First, you can’t ignore the monasteries. You saw a bit in the video, and you’ll find many details about them online. I’ll just leave you with some details:
Here are the places I visited and my quick thoughts (from a photography/video perspective):
- Leh palace – don’t bother going inside (until it is 100% rennovated, that is), but the view from outside is worth it.
- Shey palace – There’s a Buddha statue here, and that’s it. I’d have skipped it, but I needed B-roll for my second video.
- Stok palace – This is where the royal family still resides, and the small museum is maintained well. I think it’s worth it. Nearby, there’s a giant Buddha statue with a great view.
- Hall of fame – Army’s museum, and possibly the best place for a quick overview of everything Ladakh offers, and the various wars fought in Kargil/Dras. Also, I found the cheapest Pashmina here (more on Pashmina later).
- Hemis monastery – The first of the “big three”, definitely worth visiting for its gorgeous details.
- Thiksey monastery – The second, possibly the richest (courtesy of the Dalai Lama) and most well-maintained. It has some really good statues inside so that makes it worth it. Don’t bother eating in the restaurant at the foot of the monastery (it’s run by them).
- The third is Lamayuru, but I had to skip it.
- Shanti Stupa – Nice view, but otherwise I’d skip it.
Generally, if you’re getting your ‘views’ of Leh from other places, I’d skip most of them. The thing is, your photographs will look like everyone else’s. But you do get some great panoramas!
Traveling and staying
While in Leh, there are three ways you can travel (distances are not that far on the map, though it takes hours to get anywhere due to poor road conditions):
- By car
- By motorbike
- By foot
There are advantages and disadvantages to every mode. We were on a laid back three week trip; but still, we wouldn’t have covered half as much without a car:
The car gets you places faster even when it’s chilly, like at night. Temperatures at Leh in September are about 15ºC during the day and about 0ºC at night. In Ladakh it tends to drop to about 0 to -5ºC. You can’t beat a car for comfort or for traveling in groups either. I recommend the Innova for most comfort.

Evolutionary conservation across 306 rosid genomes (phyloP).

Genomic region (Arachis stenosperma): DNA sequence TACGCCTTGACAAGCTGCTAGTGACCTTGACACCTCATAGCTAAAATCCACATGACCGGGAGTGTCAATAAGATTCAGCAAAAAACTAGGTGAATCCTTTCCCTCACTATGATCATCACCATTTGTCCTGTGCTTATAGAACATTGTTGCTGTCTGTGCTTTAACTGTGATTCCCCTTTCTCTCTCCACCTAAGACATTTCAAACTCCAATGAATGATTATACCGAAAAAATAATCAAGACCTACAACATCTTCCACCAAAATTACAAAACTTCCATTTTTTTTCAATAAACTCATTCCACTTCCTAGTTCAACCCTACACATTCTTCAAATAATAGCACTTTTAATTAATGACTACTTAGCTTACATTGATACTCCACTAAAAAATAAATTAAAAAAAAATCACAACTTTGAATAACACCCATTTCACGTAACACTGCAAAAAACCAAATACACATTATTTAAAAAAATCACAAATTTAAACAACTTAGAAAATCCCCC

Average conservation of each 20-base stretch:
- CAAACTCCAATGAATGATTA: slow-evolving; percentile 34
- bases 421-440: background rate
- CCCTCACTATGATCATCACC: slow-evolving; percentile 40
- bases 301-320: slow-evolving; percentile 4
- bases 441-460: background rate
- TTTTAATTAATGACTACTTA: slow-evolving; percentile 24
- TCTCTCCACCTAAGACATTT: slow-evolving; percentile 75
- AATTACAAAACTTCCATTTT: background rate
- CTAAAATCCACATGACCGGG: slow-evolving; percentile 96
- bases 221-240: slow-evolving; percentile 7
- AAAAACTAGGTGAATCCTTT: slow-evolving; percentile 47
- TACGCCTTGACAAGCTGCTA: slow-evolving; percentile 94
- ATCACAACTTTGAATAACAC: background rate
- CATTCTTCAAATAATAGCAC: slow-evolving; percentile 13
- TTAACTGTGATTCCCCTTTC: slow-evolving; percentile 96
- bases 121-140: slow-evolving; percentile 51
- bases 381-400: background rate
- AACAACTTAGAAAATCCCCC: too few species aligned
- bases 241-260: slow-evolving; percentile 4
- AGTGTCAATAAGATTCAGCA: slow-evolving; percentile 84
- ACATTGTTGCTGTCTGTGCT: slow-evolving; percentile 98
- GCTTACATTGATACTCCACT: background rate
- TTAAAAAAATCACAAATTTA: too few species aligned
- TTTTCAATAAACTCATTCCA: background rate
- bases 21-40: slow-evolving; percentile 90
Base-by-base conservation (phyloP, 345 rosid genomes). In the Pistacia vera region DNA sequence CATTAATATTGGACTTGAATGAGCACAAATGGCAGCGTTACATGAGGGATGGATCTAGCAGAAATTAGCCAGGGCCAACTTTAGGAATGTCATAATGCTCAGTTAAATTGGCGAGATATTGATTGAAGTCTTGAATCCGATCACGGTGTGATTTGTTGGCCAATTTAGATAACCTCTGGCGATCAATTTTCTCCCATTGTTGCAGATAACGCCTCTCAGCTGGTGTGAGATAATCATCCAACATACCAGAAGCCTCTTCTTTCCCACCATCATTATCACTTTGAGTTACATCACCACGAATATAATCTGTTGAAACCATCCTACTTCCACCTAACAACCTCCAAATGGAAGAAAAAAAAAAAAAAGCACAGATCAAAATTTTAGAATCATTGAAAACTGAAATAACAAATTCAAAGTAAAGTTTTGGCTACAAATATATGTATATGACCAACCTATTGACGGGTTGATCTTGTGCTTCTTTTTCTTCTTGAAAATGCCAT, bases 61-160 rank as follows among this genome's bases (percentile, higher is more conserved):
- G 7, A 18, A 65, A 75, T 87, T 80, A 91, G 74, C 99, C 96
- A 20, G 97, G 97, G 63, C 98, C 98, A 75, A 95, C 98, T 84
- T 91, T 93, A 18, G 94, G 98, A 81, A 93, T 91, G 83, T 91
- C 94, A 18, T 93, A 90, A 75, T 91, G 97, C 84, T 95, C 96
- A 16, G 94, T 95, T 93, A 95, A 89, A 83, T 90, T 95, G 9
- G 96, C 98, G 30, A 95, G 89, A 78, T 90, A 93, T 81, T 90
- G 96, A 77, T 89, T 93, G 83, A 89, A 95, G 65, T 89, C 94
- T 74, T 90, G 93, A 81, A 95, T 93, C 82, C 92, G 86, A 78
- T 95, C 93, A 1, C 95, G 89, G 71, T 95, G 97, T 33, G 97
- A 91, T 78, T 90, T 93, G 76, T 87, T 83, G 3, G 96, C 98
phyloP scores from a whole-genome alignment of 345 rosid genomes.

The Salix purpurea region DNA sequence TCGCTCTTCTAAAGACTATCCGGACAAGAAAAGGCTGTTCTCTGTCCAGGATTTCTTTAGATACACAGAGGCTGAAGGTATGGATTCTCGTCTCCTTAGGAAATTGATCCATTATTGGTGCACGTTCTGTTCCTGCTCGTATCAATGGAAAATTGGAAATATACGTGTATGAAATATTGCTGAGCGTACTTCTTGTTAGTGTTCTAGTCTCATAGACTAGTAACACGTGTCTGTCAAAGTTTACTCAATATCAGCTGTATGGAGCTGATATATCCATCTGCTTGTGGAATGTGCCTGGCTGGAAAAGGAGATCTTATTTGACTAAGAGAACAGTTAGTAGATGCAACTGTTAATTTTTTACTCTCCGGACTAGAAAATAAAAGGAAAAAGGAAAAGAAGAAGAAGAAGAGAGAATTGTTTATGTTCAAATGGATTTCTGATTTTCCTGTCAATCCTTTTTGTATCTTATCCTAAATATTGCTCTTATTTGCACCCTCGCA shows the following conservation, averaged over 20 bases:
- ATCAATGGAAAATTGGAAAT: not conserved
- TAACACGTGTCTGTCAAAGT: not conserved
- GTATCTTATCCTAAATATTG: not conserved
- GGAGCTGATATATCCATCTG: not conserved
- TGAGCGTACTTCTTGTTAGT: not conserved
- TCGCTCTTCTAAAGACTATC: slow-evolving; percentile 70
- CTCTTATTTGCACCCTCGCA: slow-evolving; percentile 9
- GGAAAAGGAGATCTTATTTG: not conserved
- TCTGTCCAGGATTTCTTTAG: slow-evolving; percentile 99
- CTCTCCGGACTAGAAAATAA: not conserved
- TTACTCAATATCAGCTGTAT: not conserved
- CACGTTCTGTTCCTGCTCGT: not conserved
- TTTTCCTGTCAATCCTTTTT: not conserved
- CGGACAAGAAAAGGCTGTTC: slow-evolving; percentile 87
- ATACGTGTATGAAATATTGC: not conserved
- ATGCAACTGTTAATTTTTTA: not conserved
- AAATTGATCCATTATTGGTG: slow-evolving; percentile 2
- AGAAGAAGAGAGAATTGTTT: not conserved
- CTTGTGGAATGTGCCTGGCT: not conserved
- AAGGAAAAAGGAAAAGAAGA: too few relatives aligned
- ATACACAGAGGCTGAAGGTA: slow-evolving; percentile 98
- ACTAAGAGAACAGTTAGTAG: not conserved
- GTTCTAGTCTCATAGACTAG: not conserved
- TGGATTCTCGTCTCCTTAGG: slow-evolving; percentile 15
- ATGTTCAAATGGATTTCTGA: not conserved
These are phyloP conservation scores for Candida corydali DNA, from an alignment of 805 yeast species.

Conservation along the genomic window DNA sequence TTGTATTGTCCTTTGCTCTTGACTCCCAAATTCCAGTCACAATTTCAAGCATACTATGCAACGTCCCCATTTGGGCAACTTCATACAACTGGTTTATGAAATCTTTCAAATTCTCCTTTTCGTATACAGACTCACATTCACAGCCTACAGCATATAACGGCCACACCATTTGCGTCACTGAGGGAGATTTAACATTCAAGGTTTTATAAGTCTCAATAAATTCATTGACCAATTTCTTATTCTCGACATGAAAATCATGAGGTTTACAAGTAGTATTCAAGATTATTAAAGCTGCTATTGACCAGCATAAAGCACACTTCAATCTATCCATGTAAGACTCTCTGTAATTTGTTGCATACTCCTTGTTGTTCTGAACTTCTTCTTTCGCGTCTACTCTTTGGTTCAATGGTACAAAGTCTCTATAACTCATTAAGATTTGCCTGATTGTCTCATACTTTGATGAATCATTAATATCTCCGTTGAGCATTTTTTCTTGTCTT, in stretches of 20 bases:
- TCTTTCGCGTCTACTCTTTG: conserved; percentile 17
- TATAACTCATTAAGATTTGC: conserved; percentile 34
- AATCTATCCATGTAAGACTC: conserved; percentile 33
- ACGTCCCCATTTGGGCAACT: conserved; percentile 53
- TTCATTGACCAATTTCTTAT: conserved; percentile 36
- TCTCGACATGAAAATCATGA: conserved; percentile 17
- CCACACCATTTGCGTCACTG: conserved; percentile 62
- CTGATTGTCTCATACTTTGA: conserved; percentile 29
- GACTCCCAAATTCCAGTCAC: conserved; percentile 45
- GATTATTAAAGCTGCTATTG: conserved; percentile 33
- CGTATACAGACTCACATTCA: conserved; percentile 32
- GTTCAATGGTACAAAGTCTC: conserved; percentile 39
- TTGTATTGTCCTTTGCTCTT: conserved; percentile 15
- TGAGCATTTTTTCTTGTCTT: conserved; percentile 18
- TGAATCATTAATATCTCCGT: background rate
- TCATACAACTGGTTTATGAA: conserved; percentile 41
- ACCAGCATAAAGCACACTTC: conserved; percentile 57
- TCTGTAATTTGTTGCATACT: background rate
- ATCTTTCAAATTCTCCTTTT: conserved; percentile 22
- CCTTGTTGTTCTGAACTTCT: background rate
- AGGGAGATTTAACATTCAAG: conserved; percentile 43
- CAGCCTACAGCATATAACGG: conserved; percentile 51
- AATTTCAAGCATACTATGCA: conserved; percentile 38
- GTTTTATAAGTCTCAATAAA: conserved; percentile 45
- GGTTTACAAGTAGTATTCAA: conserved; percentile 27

Bikes are extremely popular. Most people arrive in Leh and rent bikes (usually an Enfield 500cc model, for about Rs. 1,500/day). The problem with bikes are the small fuel tanks. You have to carry extra fuel, and you have to take frequent breaks due to overheating (and the physical discomfort). Yet, nothing beats strapping a Go Pro to your helmet on a road trip.
My personal opinion is that Ladakh is best experienced on foot, as the thousands of trekking videos on Youtube will tell you. This is what I missed most during this trip, but I’ll make up for it next time! The disadvantage to trekking is most of the good treks are at least 7 days long, so it eats up a good chunk of your time.
Ladakh is not the place to rush around in, take selfies and fly out (though thousands do this every year). Luckily, these lost souls aren’t in sufficient quantity to spoil it for everyone else.
Ladakh in 8K (just a test, nothing fancy. It might crash your browser though):
As for staying, you could stay in very comfortable hotels (Leh has everything you need: ATMs, Wi-Fi, alcohol, food, love…) but to really experience Ladakh you should stay in homestays (stay in somebody else’s home, for a fee). We were lucky enough to stay for a night in Sakti village with Sonam and her family:
At some places, you can also camp (though you can camp just about anywhere if you have the equipment) in tents:
Our tour guide for this leg of the trip was Sonam Wangchuk, who runs Rural Tourism, who’s been in this business for 14 years. Not only is he an excellent human being (you’ll find many of those in this part!) he is extremely honest in his pricing and suggestions: